Brent Crude futures, the global benchmark for the oil price, fell more than 10% in the first two days of trade in 2023 to below $80 a barrel. Late on Thursday, they were fetching around $78 a barrel.
Compared with its 2022 high reached in March in the immediate wake of Russia’s invasion of Ukraine, Brent Crude futures have tumbled about 35%. The most recent fall has been triggered by a number of factors, including jitters over the state of the Chinese economy as it remains gripped by Covid-19. China is the world’s top crude importer and so the relative health of its economy — and population, in this case — is a key driver of the price of oil.
A souring outlook for the global economy has also unleashed the oil market’s inner bear. Moody’s recently forecast a “slowcession” for the US for 2023, which sees the world’s largest economy avoiding a recession, but growing at a snail’s pace, as a brutal interest rate hiking cycle bites.
The International Monetary Fund late last year warned of a looming global slowdown, with a third of the global economy expected to tip into a recession. Oil price forecasts for 2023 have been cut by a range of institutions: the US Energy Information Agency, for example, in December revised its forecast for Brent Crude lower, to an average of $92 a barrel from $95.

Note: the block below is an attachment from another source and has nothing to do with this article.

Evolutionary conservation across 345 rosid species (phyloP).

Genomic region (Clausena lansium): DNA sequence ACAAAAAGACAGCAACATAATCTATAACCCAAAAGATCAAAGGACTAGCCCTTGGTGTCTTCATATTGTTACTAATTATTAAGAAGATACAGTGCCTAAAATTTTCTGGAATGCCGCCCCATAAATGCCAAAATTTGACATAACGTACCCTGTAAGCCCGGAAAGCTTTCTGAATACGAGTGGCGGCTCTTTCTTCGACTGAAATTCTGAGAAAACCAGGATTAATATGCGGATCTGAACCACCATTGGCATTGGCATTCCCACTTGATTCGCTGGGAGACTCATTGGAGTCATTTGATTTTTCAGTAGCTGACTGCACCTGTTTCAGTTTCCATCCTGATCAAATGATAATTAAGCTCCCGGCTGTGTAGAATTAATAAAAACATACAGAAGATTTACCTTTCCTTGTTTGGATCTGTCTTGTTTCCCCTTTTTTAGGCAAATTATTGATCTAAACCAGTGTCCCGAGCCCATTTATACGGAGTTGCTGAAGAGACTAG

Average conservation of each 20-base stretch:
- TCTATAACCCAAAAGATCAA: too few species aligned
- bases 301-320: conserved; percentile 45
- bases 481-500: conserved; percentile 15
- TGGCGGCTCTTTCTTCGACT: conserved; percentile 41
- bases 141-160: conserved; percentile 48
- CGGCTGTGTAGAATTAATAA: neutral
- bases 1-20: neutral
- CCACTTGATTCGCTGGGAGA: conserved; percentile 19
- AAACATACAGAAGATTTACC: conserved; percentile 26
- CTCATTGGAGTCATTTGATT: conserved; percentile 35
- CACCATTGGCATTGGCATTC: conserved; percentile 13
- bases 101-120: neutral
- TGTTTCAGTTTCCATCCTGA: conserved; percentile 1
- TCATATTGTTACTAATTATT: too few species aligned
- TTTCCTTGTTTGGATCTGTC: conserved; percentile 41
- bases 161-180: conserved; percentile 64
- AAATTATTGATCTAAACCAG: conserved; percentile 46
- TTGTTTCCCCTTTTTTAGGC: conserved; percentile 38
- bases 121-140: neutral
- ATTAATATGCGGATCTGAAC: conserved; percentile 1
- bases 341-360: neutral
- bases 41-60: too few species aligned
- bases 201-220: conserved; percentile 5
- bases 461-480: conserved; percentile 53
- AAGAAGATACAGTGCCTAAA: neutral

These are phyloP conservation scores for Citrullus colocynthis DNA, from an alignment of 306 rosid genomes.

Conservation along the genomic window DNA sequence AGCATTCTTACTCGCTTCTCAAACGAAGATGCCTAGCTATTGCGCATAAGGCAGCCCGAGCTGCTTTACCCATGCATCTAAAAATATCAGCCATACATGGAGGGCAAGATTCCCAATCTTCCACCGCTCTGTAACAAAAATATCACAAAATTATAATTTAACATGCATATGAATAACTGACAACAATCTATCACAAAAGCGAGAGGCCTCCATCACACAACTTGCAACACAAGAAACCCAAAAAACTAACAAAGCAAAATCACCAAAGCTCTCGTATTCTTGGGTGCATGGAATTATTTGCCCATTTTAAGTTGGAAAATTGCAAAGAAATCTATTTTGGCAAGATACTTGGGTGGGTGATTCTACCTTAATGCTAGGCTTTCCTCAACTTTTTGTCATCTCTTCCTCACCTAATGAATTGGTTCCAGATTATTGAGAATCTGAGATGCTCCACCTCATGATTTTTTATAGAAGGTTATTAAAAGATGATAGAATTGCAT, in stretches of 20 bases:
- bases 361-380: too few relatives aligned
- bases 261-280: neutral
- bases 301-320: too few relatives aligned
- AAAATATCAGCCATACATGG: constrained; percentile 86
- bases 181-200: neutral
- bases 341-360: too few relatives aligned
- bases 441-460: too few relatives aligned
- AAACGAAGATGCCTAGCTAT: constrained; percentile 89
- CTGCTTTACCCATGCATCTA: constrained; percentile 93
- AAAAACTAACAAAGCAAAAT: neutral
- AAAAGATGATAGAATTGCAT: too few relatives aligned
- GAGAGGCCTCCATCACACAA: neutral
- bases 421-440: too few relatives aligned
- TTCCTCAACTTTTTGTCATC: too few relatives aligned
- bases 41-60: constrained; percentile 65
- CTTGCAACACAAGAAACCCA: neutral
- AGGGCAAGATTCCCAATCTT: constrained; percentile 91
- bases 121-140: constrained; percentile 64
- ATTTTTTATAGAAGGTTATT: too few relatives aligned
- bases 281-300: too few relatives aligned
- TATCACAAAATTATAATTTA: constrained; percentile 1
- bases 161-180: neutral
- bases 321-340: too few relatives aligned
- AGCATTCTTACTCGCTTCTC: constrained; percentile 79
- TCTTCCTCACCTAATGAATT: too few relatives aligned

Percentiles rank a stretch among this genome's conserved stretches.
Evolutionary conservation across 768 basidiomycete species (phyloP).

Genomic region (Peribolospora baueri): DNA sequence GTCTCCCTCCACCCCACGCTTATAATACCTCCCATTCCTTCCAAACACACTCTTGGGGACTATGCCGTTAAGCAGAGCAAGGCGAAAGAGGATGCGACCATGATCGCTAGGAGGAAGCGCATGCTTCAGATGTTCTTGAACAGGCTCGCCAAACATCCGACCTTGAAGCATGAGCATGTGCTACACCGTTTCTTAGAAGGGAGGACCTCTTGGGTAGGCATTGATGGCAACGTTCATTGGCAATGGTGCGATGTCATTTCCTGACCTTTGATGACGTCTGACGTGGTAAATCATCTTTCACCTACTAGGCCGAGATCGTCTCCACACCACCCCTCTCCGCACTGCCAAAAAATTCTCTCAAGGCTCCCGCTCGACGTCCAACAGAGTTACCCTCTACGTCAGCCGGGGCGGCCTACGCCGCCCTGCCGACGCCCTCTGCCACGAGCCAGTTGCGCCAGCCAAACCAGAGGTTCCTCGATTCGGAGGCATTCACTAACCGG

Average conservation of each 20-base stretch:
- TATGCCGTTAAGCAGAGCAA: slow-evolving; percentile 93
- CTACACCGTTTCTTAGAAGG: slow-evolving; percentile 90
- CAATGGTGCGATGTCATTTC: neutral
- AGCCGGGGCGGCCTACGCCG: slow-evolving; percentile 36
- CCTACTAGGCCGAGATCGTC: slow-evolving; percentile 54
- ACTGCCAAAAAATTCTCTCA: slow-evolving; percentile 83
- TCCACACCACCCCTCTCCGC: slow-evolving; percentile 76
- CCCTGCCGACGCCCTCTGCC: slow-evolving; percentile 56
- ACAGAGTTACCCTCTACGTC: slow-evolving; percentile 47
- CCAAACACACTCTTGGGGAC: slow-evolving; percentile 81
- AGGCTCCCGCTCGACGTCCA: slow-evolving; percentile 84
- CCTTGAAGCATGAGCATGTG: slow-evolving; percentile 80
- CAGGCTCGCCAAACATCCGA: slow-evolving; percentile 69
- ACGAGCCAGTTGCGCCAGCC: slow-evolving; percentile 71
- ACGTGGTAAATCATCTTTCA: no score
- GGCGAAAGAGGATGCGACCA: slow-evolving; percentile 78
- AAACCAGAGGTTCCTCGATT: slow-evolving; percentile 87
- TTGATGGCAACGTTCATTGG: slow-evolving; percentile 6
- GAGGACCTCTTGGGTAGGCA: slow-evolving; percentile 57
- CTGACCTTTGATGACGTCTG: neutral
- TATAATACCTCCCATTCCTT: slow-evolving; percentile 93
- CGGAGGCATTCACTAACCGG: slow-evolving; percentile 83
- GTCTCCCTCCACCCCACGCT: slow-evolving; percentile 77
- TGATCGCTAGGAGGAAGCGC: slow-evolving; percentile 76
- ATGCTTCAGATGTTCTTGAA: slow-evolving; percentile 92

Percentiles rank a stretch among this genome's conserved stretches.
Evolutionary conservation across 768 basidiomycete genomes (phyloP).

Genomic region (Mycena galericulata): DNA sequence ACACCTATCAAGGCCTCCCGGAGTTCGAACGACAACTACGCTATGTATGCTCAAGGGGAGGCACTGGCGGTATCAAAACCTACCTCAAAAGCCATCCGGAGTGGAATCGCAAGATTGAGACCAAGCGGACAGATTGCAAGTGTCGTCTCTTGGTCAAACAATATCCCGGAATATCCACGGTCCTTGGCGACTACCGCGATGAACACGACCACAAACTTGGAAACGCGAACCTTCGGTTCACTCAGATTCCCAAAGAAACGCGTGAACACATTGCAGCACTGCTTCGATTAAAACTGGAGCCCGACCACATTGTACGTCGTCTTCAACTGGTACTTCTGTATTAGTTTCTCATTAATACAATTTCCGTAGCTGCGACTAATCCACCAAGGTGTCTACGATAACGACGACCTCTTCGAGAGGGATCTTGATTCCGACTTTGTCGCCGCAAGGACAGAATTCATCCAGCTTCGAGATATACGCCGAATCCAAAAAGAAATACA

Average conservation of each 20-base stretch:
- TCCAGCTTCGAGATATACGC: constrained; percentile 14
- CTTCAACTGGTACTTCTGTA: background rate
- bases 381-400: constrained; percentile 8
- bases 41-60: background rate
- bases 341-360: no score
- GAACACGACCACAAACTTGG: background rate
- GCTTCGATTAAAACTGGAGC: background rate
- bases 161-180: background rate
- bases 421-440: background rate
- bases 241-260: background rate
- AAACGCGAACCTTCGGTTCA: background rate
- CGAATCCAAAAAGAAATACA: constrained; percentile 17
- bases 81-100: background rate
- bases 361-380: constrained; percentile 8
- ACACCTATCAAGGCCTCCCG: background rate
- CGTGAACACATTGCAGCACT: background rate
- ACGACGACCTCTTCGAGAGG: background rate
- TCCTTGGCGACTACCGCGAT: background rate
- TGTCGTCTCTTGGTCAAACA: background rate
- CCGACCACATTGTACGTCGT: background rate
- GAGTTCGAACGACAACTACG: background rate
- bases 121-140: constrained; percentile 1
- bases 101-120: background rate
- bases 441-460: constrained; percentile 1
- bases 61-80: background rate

It has since emerged that Opec lifted production in December, led by Nigeria and in defiance of the cartel’s commitment to cut output, so forecasts can be expected to be revised lower again.
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It’s early days yet, and if you can accurately predict oil’s performance in 2023, you stand to make a lot of money. But the bottom line is that, at the moment, the oil price does not have a lot going for it despite the ongoing conflict in Ukraine.
Oil’s pain is the South African consumer’s gain. Along with food prices, oil prices have been a scorching accelerant for domestic and global inflation. South African consumer inflation hit a 13-year high of 7.8% in July, a month when fuel prices were more than 50% higher than 12 months before.
Domestic price pressures have already started 2023 in retreat. South Africa’s petrol price at the pump fell on Wednesday by more than R2 a litre and almost R2.70 for diesel, a reflection of faltering global prices and mild rand gains in December. This should filter into the price pipeline and ease inflationary pressures.
A moderating oil price also has the potential for South Africa to widen its trade surplus again as the economy relies heavily on imports of the commodity. That in turn can contain inflation further by lending support to the rand, which extended recent gains on Wednesday to below R17/$ before backtracking on Thursday. A slower pace of domestic interest rate hikes will be a welcome consequence of this scenario if the trend remains in place.
The other edge of the sword is the point that a gloomy global economy — and especially China’s woes — is not supportive of the metals and minerals that South Africa exports.
Still, a falling oil price is a welcome respite for South Africa’s economy, not least because of Eskom’s diesel requirements to keep the lights on in its haphazard fashion. Consumers could certainly use the break. DM/BM